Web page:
Republican megadonor Mercer family weighs backing Trump as they maintain massive war chest

Robert Mercer and Rebekah Mercer attend the 2017 TIME 100 Gala at Jazz at Lincoln Center on April 25, 2017 in New York City.

Sean Zanni | Patrick Mcmullan | Getty Images

One of the Republican Party’s most influential families may come off the sidelines to financially support Donald Trump’s latest White House run, after years of distancing themselves from him, according to people familiar with the matter.

Robert Mercer and his daughter, Rebekah, have not yet made a final decision on whether they’ll publicly back Trump, these people said. But the Mercers remain friendly with key players in Trump’s orbit, including former senior counselor Kellyanne Conway, according to some of the people, who spoke on the condition of anonymity to share details of the thinking of the notoriously private Mercer family.

The Mercers gave millions to a super PAC and other efforts to boost Trump in 2016, before very noticeably stepping back around 2018.

A representative for the Mercer family did not return a request for comment.

As they weigh their options on whether to get involved with helping Trump again, the Mercer family has a practically unparalleled private war chest ready to be deployed.

The Mercers came into the pivotal 2024 presidential election cycle with just more than $88 million stashed away in their private nonprofit, the Mercer Family Foundation.

If they decide to fund efforts to support Trump, like they did during the 2016 election, this money could provide critical resources for influential conservative political causes, according to experts who reviewed the documents.

“The Mercer Family Foundation is sitting on a huge endowment that can—and likely will—be directed towards pushing politics and policy to the extreme right,” Brendan Fischer, a deputy executive director at special interests watchdog Documented, told CNBC after he reviewed the group’s 990 tax return. 

The $88.4 million that the foundation amassed at the end of 2022 was in part due to a sale last year of more than $20 million in publicly traded securities and other holdings, according to the 990 tax forms reviewed by CNBC. The cash it had coming into 2023 was slightly down from a year earlier, as the foundation started last year with just over $96 million.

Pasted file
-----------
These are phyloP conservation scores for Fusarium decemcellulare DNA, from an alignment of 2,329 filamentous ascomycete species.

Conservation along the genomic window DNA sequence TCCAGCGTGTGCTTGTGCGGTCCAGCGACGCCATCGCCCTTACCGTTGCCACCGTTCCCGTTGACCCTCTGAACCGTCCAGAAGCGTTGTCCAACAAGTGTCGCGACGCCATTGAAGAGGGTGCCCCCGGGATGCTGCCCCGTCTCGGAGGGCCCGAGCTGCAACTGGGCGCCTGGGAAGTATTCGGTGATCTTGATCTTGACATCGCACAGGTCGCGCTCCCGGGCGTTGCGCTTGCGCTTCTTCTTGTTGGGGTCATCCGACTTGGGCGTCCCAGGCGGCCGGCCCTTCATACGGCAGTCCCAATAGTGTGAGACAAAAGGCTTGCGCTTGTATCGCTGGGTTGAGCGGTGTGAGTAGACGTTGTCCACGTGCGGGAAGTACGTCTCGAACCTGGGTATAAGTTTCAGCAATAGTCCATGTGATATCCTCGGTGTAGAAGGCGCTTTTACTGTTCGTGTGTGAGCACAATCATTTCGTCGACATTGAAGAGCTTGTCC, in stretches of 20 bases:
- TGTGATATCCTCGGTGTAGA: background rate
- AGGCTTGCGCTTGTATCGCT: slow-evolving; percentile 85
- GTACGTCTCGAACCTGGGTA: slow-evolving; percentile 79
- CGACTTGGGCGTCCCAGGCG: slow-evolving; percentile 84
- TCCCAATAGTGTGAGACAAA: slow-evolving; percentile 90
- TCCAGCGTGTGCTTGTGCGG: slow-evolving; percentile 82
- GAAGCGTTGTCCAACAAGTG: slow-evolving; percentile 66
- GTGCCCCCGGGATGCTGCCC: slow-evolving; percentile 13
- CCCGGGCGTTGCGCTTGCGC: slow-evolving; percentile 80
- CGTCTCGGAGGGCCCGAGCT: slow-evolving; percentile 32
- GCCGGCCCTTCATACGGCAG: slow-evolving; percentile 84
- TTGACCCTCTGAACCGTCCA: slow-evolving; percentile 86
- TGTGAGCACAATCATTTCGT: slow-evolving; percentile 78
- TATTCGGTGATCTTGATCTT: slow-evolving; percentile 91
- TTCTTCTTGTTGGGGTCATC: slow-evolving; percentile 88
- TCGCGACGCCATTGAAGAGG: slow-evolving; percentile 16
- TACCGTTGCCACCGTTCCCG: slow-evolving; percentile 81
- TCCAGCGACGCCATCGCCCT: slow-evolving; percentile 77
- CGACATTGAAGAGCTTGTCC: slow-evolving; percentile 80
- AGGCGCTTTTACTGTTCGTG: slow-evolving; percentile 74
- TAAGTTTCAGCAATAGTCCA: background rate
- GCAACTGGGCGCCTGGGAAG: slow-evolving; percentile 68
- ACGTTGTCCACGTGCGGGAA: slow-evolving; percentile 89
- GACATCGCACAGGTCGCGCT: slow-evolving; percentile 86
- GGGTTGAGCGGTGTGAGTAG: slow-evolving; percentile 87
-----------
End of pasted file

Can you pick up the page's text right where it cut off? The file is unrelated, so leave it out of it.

Robert Mercer, who was the co-CEO of hedge fund Renaissance Technologies, donated just over $6 million to the foundation in 2021, according to the group’s tax records from that year. Though the foundation is solely funded by the Mercers, there were no donations made by the family to the organization last year, according to the new documents.

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The Mercers have a history of supporting conservative causes, including becoming part owners of the conservative news site Breitbart.

While the Mercers have largely disappeared from public view since helping Trump win in 2016, they have continued to try to wield influence in Republican political circles with their money, including through the family foundation.

Last year they gave $31 million to the DonorsTrust, a 501(c)(3) donor advisory fund that funnels money to often right-leaning causes on behalf of its clients. This was the most the Mercer Family Foundation has ever recorded giving to any group through its charity organization, according to data from ProPublica’s database.

Rebekah Mercer was an investor in the now shuttered Parler that was supposed to be a social media space for conservative voices.